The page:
Book Corner, Seasonal

Hygge Books

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Winter is a time for snuggling up together on the couch with a good book.  Family read aloud time should happen all year but our family does a lot more of it during the winter months.  We spend one hygge evening each week listening to an audio book while we each draw in our sketch pads or color in adult coloring books.  The library, Audible, Sparkle Stories and Scribd are great places to find quality audio books and stories for the whole family.

There is lots of research about how important Family Read Aloud time is for teens (here is a great podcast about this).  Reading aloud books with teens allows everyone to slow down and for the teens to experience difficult topics without leaving the comfort of their home.  This can then lead to rich family discussions about the challenges brought up in the stories.

Here are some of our favorite stories to read aloud during the winter time. We also have read aloud suggestions for older children and have included some adult selections about the topic of hygge. Happy Reading!  

Click HERE for a Kids in Service Reading List for the library or bookstore.

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This book does a beautiful job demonstrating the theme of kindness for young children (ages 3 and up).  The Hedgehog’s nest blows away in a storm and he bundles up to go to Badgers house.  Along the way he meets friends who are very cold and one by one gives them pieces of his own warm clothing. This book looks like it is no longer in print but see if your local library has it or find a used copy.  It is a sweet story of friendship and kindness!

From the Publisher: “When a fierce windstorm blows away Little Hedgehog’s nest, he puts on his winter clothes and sets off for Badger’s warm house. On his way, Hedgehog meets his friends, all shivering in the wind and snow. One by one, Hedgehog gives away his cozy mittens, hat, and scarf. But will Little Hedgehog make it through the storm to safety without his warm clothes? A delightful story about sharing with others, with soft flocking wherever Little Hedgehog’s mittens, hat and scarf appear.”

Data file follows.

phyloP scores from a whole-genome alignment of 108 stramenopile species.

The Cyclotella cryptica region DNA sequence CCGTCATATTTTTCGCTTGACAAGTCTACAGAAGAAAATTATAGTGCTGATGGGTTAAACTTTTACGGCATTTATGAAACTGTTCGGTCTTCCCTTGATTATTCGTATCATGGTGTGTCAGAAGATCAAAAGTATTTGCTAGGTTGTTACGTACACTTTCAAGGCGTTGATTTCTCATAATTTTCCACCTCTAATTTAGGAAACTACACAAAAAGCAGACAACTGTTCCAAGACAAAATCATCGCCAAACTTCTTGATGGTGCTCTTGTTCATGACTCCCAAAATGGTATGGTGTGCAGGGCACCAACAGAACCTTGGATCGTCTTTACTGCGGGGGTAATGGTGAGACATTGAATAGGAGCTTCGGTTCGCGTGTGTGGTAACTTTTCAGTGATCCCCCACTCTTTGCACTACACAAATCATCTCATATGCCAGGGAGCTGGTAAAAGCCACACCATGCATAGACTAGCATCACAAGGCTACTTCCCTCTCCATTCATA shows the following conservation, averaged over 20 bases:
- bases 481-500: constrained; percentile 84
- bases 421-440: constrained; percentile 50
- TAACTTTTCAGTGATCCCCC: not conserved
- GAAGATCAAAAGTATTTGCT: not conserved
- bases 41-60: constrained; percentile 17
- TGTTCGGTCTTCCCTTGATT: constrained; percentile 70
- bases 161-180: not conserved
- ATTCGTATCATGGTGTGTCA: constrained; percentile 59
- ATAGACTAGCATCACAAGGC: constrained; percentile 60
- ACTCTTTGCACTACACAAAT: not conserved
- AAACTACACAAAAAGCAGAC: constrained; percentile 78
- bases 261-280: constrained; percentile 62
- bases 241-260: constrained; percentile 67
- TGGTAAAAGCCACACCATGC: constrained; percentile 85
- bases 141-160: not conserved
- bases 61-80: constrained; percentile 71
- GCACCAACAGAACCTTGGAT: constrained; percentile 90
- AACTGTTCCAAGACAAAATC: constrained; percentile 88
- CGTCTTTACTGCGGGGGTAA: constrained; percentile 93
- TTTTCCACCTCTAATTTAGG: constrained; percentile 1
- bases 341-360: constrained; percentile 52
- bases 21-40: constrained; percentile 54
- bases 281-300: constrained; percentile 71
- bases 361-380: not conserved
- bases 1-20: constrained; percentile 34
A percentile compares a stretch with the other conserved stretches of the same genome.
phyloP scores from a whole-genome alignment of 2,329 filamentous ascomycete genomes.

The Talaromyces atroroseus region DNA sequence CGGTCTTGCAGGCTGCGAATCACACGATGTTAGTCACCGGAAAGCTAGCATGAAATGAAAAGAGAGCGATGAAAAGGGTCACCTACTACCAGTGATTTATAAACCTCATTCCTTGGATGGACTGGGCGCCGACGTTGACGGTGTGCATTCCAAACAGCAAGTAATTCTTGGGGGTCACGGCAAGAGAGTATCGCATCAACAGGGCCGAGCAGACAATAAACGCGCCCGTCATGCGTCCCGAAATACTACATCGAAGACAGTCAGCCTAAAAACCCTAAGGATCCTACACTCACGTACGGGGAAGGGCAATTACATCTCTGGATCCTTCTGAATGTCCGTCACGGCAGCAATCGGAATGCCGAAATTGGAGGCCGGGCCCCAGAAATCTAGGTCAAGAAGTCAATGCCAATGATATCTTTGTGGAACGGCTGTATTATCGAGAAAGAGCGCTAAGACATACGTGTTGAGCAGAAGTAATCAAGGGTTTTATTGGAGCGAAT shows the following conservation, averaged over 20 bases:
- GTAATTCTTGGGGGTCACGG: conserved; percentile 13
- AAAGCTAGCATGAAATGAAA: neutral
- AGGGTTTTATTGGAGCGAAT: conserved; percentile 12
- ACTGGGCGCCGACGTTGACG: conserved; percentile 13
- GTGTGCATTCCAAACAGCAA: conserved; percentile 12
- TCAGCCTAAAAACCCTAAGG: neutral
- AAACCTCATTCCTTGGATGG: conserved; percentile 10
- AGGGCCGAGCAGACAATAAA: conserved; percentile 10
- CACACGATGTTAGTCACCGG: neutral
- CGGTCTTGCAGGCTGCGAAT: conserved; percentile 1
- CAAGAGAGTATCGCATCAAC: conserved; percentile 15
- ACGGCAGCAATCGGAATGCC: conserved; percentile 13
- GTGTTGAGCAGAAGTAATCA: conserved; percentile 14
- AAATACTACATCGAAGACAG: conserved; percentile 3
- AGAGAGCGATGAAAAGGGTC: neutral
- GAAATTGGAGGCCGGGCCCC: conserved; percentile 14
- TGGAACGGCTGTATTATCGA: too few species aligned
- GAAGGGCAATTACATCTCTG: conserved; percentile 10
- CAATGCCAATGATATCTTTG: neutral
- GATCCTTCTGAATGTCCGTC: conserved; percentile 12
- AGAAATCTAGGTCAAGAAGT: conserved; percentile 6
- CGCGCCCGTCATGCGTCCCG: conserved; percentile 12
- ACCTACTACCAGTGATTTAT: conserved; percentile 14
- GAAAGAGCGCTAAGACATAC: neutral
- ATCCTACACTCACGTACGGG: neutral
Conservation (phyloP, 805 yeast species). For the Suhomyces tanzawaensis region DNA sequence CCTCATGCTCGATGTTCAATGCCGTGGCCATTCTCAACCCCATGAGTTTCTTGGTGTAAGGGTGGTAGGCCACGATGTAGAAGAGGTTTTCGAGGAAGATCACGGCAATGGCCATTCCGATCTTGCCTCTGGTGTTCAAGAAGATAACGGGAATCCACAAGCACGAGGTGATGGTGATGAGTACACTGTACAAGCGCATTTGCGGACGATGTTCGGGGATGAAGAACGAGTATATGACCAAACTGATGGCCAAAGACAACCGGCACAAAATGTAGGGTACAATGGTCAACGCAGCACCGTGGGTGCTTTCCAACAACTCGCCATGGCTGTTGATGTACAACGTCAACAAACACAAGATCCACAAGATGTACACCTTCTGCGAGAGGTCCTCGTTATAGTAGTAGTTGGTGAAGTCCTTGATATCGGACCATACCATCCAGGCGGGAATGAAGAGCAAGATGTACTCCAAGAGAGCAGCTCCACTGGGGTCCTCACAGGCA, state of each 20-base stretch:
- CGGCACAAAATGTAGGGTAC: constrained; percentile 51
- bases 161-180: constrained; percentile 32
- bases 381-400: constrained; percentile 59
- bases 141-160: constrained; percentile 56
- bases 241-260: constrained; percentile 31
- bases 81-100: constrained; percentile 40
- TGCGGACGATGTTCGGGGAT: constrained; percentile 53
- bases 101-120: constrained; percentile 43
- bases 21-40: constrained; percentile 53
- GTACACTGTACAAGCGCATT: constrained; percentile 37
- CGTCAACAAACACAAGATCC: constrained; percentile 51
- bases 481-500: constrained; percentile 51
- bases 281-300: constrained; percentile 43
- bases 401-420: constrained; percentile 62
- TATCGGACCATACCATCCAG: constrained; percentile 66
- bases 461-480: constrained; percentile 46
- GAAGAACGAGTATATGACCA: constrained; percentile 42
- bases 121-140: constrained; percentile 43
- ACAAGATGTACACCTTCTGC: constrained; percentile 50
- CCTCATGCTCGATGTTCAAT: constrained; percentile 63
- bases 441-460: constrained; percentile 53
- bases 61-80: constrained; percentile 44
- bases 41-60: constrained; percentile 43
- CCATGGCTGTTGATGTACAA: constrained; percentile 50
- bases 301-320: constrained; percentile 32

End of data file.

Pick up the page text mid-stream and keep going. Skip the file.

This is our ABSOLUTE favorite winter book.  In this beautiful story, a little girl finally gets her chance to go owling with her father.  This book is about patience, adventure and quality time together. I would recommend this book for ages 3 and up.

From the publisher: “Distinguished author Jane Yolen has created a gentle, poetic story that lovingly depicts the special companionship of a young child and her father as well as humankind’s close relationship to the natural world. Wonderfully complemented by John Schoenherr’s soft, exquisite watercolor illustrations, this is a verbal and visual treasure, perfect for reading around and sharing at bedtime.”

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This beautiful book of photographs might just inspire a kindness project for the animals near your home.  I would recommend this book for children 3 and up.

From the publisher: “Forest animals, awakened by the birds’ warning that there is a stranger in the woods, set out to discover if there is danger and find, instead, a wonderful surprise.”

 

Extra Yarn by Mac Barnett is the story of a young girl named Annabelle and her magical box of yarn.  This story starts with dull, mono chrome illustrations and a melancholy community.  As Annabelle knits sweaters for the people and critters in her town, the colors start to become more vivid and the mood becomes more positive.  When a duke tries to steal the magical box of yarn, a wonderous thing happens.  This book is about joy, kindness and the spirit of giving.

From the publisher: “From bestselling and award-winning author Mac Barnett and illustrator Jon Klassen comes Extra Yarn, a Caldecott Honor Book, Boston Globe-Horn Book Award winner, and a New York Times bestseller.